The French Chamber of Deputies was engaged on Monday in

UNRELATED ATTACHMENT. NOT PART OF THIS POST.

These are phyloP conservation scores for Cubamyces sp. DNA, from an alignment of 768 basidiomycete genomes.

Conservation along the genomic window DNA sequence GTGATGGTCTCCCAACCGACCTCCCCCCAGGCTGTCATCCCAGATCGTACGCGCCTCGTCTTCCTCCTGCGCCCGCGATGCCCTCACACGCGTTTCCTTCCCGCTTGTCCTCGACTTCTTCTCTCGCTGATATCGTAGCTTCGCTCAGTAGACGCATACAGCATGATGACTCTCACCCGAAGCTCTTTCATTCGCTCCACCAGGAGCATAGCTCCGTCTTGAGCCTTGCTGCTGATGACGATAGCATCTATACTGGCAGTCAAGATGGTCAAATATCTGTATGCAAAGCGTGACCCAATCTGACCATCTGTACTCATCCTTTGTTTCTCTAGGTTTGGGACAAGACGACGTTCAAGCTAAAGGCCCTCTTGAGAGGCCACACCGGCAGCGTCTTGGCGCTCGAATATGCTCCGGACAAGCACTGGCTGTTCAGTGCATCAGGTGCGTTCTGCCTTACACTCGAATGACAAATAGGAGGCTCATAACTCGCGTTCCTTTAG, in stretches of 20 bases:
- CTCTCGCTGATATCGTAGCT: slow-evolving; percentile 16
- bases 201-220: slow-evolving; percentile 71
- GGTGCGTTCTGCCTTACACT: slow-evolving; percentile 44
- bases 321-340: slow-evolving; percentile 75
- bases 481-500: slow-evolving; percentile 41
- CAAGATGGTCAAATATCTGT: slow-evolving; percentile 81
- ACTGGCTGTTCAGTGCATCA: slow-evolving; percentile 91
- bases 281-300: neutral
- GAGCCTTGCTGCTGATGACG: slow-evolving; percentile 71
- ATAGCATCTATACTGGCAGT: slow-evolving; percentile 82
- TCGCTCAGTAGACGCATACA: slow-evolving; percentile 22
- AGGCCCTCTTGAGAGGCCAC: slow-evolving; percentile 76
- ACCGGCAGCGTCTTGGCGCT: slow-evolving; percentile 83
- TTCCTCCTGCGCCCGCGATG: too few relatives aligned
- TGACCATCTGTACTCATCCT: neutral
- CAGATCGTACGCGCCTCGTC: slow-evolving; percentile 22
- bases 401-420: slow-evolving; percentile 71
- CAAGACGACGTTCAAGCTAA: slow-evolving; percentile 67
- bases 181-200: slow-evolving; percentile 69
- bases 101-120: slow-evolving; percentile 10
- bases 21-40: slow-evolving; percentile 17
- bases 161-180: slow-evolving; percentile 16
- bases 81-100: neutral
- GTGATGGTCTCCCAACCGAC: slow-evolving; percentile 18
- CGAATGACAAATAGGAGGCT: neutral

a warm discussion on the moderation or want of moderation with which the right of invalidating elections had been exercised by the Republican majority. The discussion arose on a proposal by Admiral Touchard to require a two-thirds vote for the invalida- tion of any election. Considering that the Admiral is the sole Conservative returned by Paris, that his own election was vali- dated without a question, and that the election of M. Paul de Cassagnac,—the most rowdy of the Conservatives,—was validated very soon afterwards, it does not seem that there is any real case for a motion which would put it in the power of a minority of one-third plus one, if at all disposed to be vehement, to set completely at defiance the judgment of two-thirds of the Chamber minus one. Indeed, M. Gambetta pointed out how little case there was for such a vote, remarking that already while 100 Conservative elections had been validated, only seventeen had been invalidated, and this though the 2,000 political prosecutions by the late Government had exercised a kind of terrorism at the recent elections. Of course, the true ultimate solution of this dis. pute, in any country whose tribunals stand really above suspicion of political partisanship, would be to place the power of validating or invalidating elections in the hands of one of the best of such tribunals. But as things stand at present in France, that would only mean handing over the decision from an avowedly political Assembly of large numbers, mainly governed by considerations of high policy, and therefore often disinterested, to an unavowedly political body of small numbers, actuated by considerations of petty policy and pettier passion Admiral Touchard's notice was lost by a majority of 126 (312 against 186).